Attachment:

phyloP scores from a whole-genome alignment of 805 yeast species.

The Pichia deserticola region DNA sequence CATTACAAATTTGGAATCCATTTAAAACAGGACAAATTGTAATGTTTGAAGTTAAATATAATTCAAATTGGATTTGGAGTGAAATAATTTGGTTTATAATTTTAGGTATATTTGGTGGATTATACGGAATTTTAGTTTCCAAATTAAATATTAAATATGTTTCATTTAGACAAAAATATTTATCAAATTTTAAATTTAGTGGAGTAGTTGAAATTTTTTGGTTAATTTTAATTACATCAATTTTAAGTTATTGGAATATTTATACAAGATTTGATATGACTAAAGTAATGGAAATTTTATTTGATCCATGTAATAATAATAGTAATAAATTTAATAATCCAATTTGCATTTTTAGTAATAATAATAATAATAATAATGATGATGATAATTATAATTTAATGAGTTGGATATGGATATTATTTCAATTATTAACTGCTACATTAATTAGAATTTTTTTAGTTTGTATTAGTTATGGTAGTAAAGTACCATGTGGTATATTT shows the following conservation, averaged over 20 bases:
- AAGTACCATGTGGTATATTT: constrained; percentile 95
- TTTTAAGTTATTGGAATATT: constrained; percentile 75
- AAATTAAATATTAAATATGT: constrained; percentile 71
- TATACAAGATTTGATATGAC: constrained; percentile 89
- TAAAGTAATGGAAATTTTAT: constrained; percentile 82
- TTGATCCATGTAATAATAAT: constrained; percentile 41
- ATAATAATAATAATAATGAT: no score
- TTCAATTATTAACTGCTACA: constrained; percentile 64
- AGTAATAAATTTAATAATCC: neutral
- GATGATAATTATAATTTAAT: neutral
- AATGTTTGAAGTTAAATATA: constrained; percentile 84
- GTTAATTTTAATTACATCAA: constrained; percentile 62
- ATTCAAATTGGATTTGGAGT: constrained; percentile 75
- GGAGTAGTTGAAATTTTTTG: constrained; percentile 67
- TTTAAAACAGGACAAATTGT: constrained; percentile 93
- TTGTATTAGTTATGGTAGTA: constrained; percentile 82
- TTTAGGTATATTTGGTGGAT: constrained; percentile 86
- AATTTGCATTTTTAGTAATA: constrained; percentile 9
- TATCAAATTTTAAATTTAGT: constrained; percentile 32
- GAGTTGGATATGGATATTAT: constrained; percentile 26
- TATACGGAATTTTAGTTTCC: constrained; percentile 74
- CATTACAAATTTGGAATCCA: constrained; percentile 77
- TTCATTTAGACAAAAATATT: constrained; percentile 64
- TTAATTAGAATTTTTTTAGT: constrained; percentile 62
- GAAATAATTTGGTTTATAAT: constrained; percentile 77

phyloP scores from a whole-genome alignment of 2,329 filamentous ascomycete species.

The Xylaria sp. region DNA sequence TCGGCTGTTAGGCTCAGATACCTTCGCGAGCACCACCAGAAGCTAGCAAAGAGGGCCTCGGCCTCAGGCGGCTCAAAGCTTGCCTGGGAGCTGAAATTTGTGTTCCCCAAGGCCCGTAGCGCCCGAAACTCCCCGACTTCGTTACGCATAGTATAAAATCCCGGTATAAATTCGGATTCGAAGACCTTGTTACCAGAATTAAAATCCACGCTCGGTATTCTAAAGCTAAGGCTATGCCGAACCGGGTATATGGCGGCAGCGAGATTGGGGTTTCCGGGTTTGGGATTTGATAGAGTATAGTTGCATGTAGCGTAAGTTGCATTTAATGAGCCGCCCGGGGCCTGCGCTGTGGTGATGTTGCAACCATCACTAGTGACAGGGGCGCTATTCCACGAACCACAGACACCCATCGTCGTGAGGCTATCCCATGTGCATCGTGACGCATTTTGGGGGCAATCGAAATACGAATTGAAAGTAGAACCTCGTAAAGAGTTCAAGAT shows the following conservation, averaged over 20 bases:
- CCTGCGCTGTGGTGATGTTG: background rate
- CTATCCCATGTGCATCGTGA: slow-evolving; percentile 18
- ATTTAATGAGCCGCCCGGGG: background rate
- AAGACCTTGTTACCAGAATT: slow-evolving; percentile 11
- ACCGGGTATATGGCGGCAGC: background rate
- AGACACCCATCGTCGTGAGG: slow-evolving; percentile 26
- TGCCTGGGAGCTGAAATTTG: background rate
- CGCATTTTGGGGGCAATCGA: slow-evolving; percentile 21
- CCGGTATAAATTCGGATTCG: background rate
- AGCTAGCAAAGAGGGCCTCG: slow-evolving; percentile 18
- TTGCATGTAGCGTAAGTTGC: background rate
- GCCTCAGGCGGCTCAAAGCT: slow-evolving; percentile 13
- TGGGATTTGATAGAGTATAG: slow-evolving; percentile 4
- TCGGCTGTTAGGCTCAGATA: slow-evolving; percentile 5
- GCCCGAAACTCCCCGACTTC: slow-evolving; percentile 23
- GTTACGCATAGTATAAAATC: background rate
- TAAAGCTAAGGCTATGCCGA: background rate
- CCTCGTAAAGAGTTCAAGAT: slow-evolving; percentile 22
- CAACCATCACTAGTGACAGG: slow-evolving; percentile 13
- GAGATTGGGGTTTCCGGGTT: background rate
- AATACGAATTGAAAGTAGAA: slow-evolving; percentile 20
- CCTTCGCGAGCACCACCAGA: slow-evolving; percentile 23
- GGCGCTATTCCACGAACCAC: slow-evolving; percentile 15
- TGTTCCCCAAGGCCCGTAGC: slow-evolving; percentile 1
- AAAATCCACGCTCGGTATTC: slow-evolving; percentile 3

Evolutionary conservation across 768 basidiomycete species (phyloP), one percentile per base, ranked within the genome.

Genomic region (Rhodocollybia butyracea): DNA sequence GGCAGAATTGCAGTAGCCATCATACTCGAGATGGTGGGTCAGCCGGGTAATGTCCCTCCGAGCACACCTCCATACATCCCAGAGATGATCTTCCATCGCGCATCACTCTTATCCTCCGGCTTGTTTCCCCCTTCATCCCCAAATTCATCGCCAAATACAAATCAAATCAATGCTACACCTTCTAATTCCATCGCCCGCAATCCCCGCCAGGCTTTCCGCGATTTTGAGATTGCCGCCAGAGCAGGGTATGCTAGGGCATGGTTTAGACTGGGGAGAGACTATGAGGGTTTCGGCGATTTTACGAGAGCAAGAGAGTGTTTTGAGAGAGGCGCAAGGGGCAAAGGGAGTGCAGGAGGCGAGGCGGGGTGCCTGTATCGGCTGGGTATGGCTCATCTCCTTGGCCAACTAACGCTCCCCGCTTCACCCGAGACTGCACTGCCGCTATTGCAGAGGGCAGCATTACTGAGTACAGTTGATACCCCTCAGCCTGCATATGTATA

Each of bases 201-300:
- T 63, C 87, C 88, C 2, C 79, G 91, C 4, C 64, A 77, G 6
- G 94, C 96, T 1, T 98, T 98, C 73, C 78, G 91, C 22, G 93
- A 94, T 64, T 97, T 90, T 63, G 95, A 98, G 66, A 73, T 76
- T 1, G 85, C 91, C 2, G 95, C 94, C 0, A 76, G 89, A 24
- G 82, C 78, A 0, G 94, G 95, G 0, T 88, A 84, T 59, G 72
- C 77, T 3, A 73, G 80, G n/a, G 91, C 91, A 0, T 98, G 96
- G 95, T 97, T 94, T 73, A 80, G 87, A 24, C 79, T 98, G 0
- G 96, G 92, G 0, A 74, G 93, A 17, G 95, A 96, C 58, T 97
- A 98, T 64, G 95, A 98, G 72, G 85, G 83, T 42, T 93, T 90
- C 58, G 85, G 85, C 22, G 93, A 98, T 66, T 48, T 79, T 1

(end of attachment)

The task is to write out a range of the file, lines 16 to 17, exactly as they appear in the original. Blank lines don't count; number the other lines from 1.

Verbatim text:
- GGAGTAGTTGAAATTTTTTG: constrained; percentile 67
- TTTAAAACAGGACAAATTGT: constrained; percentile 93